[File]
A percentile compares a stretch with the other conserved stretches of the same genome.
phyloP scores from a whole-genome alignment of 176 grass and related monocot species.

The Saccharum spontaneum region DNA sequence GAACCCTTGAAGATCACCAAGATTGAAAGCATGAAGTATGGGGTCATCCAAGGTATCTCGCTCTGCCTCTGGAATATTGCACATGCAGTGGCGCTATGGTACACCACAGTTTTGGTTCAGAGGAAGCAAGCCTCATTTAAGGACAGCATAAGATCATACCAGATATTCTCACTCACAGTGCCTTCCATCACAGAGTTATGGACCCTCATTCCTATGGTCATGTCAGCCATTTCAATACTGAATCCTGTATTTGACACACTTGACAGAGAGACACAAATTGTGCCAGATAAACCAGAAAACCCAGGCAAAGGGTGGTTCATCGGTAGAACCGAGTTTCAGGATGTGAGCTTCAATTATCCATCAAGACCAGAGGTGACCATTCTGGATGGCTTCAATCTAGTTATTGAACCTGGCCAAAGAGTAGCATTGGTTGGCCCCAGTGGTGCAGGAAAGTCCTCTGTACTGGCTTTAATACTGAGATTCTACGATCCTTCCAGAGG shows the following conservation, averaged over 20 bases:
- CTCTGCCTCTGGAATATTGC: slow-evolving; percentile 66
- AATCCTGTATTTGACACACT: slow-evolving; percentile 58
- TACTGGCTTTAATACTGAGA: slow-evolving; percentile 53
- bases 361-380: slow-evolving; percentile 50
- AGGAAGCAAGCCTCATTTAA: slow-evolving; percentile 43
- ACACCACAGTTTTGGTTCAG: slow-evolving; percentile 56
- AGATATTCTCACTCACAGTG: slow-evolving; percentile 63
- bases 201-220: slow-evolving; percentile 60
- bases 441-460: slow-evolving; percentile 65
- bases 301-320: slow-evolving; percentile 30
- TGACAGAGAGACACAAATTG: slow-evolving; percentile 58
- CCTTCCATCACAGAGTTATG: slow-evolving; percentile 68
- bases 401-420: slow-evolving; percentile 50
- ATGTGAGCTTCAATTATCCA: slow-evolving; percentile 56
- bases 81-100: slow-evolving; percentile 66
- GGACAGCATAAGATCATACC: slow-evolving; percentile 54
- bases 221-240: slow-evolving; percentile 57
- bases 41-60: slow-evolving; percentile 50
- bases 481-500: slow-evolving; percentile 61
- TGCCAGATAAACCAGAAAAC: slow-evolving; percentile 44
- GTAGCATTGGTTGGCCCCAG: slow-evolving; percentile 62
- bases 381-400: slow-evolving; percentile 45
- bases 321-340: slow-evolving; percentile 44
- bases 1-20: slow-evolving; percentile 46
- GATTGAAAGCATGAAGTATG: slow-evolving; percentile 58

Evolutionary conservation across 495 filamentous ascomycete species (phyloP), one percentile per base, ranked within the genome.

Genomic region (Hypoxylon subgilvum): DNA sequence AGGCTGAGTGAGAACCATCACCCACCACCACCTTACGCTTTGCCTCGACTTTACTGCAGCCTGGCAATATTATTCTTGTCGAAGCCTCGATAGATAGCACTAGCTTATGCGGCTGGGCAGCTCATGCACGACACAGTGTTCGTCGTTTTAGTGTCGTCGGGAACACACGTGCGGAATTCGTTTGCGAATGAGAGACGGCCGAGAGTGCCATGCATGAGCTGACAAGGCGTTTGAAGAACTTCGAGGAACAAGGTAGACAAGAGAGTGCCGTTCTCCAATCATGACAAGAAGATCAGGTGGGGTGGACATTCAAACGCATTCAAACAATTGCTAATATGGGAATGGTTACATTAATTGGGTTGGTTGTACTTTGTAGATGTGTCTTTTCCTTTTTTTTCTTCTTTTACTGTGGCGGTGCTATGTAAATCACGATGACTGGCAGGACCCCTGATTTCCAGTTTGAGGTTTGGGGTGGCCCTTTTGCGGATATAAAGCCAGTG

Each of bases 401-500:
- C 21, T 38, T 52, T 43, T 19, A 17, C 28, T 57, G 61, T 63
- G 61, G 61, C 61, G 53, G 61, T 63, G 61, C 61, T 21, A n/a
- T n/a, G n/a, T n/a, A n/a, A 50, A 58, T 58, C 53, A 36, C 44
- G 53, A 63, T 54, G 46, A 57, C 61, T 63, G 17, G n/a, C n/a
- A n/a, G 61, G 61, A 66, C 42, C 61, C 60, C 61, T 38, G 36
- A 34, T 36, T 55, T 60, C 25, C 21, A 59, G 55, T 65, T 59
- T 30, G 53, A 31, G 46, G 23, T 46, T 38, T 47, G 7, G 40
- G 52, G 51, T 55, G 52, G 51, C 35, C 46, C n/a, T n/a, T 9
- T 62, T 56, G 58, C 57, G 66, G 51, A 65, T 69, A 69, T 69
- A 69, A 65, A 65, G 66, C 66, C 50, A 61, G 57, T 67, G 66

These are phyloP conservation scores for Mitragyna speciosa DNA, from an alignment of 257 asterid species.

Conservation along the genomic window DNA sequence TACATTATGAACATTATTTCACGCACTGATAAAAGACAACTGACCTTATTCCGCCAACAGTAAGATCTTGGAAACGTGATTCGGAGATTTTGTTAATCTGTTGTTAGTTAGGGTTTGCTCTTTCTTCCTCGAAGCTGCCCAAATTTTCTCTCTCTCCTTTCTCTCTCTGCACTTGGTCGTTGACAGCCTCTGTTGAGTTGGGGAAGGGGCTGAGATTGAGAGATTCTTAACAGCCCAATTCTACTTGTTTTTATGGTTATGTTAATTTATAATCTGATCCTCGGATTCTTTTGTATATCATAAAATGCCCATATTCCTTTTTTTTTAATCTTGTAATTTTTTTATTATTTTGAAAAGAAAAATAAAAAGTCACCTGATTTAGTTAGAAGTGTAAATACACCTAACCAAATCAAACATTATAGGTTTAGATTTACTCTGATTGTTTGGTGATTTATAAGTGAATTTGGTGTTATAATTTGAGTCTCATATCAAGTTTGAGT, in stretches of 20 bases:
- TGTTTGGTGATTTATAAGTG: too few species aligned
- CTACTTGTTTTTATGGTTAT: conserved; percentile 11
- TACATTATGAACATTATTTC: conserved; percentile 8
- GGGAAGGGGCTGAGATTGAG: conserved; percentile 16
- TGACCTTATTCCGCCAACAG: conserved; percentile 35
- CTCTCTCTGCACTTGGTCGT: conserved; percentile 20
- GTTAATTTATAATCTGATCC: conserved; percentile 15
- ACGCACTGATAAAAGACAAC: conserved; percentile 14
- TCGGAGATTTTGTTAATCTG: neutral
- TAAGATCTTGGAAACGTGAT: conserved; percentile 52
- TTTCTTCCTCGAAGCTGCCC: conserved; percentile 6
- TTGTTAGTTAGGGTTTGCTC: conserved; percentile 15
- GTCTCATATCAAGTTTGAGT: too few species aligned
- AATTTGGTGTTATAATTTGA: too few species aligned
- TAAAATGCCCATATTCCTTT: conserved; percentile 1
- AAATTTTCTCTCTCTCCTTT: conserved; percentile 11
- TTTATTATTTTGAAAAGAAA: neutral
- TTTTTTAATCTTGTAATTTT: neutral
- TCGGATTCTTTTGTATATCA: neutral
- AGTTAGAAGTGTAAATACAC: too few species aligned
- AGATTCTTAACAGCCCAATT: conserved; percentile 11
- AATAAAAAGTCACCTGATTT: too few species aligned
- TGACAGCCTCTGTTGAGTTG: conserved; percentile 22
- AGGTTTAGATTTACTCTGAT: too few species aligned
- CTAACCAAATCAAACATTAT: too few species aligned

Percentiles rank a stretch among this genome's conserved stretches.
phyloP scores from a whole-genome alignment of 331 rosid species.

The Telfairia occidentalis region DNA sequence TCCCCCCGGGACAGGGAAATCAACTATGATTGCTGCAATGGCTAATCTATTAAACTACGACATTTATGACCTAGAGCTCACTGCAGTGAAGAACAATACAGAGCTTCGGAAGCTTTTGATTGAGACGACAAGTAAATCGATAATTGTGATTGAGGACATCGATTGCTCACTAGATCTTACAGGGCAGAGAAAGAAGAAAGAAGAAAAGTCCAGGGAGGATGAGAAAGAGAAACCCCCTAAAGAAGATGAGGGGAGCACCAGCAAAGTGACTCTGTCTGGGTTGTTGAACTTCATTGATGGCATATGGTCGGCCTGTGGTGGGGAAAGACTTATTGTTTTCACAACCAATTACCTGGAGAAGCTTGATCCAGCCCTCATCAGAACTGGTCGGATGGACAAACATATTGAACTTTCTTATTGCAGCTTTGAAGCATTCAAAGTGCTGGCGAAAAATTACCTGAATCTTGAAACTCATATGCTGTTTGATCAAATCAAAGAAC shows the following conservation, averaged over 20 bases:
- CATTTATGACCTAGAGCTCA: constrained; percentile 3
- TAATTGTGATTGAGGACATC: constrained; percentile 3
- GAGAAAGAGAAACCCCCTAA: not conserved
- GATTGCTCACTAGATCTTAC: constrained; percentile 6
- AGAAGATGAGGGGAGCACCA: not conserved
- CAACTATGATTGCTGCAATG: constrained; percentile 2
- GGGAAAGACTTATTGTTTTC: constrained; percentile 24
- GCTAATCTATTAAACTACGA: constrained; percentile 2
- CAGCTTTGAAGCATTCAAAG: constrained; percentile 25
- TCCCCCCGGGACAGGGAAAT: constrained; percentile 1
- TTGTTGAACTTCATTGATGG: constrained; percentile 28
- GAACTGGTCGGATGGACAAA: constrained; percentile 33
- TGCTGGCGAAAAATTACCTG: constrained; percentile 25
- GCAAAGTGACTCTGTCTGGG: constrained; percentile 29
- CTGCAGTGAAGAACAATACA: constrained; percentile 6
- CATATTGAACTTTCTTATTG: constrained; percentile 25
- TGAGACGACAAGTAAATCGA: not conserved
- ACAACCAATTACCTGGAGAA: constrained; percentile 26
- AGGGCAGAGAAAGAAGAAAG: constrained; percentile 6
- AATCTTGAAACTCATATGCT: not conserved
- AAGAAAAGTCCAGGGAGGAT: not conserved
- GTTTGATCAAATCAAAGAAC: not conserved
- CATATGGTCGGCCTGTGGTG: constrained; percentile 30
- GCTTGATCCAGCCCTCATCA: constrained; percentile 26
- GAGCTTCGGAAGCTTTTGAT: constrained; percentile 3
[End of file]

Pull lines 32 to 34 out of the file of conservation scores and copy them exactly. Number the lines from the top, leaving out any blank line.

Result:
- C 21, T 38, T 52, T 43, T 19, A 17, C 28, T 57, G 61, T 63
- G 61, G 61, C 61, G 53, G 61, T 63, G 61, C 61, T 21, A n/a
- T n/a, G n/a, T n/a, A n/a, A 50, A 58, T 58, C 53, A 36, C 44